The students have explored the different characteristics and properties of virgin material and experimented with them to obtain others, and finally be able to design an end product. Leftovers such as hair, printer ink, coffee grounds, leeks, mussel shells and upholstery offcuts have made some of these projects possible.
Participating students: Gerard Arbués, Claudia González, Erik Jiménez, Anaïs Llop, Marc Parés and Mireia Ruiz.
Immersed in a society saturated with visual information, victims and participants of the over-importance of aesthetics, we have lost perceptual skills and reduced our efforts to create spaces that allow us a complete sensorial experience. As in other fields, the design of spaces has been judged and misunderstood, reduced to aspects that, though accompanying the purpose of the design in question, should not be considered main objectives (i.e.: decoration).
The fulfillment of fundamental space design objectives has been compromised. No, this design should not try to create a striking or attractive image, it should be responsible.
On the one hand, there is the concept of “space.” Despite being a much-debated term, argued throughout history in many different fields, and without seeking a universal definition (I am conscious of the arduous labour this would entail), we can understand it here as a sensitive physical reality in which we live and to which we relate constantly. It is a concept that loses meaning if it does not involve a human being.
On the other hand, we have design. It is equally difficult to define and can mean many things: It can respond to needs, raise questions, proclaim values, explain, teach and show. Yet like space, without a user, it does not exist.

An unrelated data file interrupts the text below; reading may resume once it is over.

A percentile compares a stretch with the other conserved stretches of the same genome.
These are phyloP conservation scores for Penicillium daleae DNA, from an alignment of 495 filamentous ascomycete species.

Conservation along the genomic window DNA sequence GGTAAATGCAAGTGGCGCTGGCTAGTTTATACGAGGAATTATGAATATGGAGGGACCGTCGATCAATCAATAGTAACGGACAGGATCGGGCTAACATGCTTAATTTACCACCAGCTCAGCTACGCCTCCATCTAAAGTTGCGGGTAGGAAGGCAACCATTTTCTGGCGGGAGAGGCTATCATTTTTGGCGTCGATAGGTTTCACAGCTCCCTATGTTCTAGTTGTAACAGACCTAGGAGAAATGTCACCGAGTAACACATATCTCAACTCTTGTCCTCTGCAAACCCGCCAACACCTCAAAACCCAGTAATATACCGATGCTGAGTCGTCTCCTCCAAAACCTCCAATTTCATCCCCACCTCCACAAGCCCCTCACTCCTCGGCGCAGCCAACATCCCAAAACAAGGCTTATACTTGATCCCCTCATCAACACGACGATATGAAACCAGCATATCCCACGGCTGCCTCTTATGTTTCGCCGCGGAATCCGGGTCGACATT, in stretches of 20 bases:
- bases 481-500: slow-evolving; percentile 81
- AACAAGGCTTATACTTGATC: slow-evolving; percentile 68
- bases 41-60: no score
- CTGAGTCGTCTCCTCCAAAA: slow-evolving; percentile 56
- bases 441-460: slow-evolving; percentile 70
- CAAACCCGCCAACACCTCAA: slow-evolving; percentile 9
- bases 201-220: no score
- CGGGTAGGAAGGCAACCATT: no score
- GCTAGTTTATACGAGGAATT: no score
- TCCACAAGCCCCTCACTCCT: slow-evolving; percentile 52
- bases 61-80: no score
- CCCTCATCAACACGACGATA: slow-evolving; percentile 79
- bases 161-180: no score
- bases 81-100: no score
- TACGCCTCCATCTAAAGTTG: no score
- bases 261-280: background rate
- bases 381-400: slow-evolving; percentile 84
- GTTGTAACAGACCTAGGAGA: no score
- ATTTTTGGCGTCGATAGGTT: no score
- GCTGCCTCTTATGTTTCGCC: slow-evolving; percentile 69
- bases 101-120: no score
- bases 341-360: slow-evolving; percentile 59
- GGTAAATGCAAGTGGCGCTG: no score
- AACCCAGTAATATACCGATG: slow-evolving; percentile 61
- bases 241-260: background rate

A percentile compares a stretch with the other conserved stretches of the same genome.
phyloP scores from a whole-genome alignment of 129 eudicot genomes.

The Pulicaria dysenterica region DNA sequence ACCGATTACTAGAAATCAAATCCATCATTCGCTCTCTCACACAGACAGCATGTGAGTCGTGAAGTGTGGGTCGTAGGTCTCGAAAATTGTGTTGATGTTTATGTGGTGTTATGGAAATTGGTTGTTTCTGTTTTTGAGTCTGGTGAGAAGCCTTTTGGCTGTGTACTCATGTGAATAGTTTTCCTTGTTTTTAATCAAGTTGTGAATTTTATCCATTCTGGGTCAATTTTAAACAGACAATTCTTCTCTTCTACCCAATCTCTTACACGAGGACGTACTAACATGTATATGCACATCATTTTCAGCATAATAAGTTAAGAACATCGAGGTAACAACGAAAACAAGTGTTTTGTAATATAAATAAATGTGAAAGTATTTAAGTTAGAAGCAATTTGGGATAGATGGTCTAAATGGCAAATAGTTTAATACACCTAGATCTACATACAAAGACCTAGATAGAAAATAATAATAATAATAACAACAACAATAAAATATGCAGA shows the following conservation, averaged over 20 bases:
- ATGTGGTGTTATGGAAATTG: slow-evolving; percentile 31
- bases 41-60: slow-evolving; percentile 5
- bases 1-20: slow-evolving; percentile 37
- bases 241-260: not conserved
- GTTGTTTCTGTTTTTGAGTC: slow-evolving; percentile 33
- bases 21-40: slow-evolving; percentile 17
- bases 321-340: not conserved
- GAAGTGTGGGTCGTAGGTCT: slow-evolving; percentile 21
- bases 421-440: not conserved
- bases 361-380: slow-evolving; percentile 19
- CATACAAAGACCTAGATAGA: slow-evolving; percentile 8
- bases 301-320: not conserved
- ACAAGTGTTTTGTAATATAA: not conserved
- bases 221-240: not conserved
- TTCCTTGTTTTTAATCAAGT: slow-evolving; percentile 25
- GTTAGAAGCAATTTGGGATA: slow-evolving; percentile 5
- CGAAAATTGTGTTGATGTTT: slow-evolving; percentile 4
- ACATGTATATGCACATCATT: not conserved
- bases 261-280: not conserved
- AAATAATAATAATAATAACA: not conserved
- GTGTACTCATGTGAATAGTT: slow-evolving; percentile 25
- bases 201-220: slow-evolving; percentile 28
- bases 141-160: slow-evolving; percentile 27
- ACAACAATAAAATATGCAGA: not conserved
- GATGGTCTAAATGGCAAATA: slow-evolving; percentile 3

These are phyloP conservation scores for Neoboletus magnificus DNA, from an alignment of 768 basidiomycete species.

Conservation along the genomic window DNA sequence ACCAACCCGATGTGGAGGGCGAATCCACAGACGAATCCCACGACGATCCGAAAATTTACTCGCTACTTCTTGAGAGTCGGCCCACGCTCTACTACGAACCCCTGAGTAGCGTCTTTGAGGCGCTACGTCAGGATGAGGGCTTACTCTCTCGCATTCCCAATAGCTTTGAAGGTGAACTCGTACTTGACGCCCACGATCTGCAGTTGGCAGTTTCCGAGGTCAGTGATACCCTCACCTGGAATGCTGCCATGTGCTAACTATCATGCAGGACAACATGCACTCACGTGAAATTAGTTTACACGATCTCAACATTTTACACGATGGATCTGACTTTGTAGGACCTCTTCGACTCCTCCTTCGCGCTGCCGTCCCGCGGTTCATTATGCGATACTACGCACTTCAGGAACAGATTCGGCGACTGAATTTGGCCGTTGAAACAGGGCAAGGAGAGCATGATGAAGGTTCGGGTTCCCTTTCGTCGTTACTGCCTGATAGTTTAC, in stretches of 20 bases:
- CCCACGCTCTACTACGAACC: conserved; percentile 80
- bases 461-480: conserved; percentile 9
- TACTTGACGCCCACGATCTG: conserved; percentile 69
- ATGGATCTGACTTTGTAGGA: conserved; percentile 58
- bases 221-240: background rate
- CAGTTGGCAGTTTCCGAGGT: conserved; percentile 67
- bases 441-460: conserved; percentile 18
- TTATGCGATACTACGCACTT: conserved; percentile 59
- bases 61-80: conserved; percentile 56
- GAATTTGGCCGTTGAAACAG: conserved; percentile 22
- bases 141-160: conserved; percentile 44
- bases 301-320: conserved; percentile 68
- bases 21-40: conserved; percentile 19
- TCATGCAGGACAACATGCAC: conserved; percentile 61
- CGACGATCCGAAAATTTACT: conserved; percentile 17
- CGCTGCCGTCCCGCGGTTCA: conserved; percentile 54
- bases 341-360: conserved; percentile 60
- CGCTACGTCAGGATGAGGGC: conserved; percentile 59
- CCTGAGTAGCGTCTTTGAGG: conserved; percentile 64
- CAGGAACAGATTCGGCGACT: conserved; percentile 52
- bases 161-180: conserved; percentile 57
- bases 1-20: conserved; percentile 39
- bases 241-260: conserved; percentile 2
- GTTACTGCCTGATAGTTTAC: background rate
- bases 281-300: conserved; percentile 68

And so we need a reflection that will guide us towards revaluing the sensory belonging, intrinsically, to the design of a space.
On the occasion of the Habitàcola 2020 Awards, the 3rd year students of EINA's Degree in Design, from the subject of Projects of Spaces 6, tutored by Miquel Espinet and Raúl Oliva, have made a set of reflections, critiques and proposals on the use of the space of the beaches.
The set of projects is presented at the Architecture Week 2020 with the title "EINA at Habitàcola". The Architecture Week, which will take place from 7 to 17 May, is an initiative promoted by Barcelona City Council, the Catalan Architects’ Association (COAC) and the Mies van der Rohe Foundation in collaboration with Barcelona Building Construmat and ArquinFAD.
In this edition, the Architecture Week will be held entirely online. The different works made by the students of the Degree in Design will be published daily in the Instagram and Vimeo channel of EINA following this calendar:
Presentation of the project by Raúl Oliva.
MIGRATIO - Unidades de atención al migrante (MIGRATIO - Migrant Assistance Units), project by Martí Delclòs, Paola Manonelles, Sofía Ryabokon and Irene Terrón.
disperso..., project by Alba Casas, Paula Roca and Marina Salvador.
POSIDÒNIA PATH, project by Eudald Jubany, Clàudia Navio and Mireia Valls.
DUNES VEGETALS, project by Marina Marques, Júlia Piñada and Ana Romero.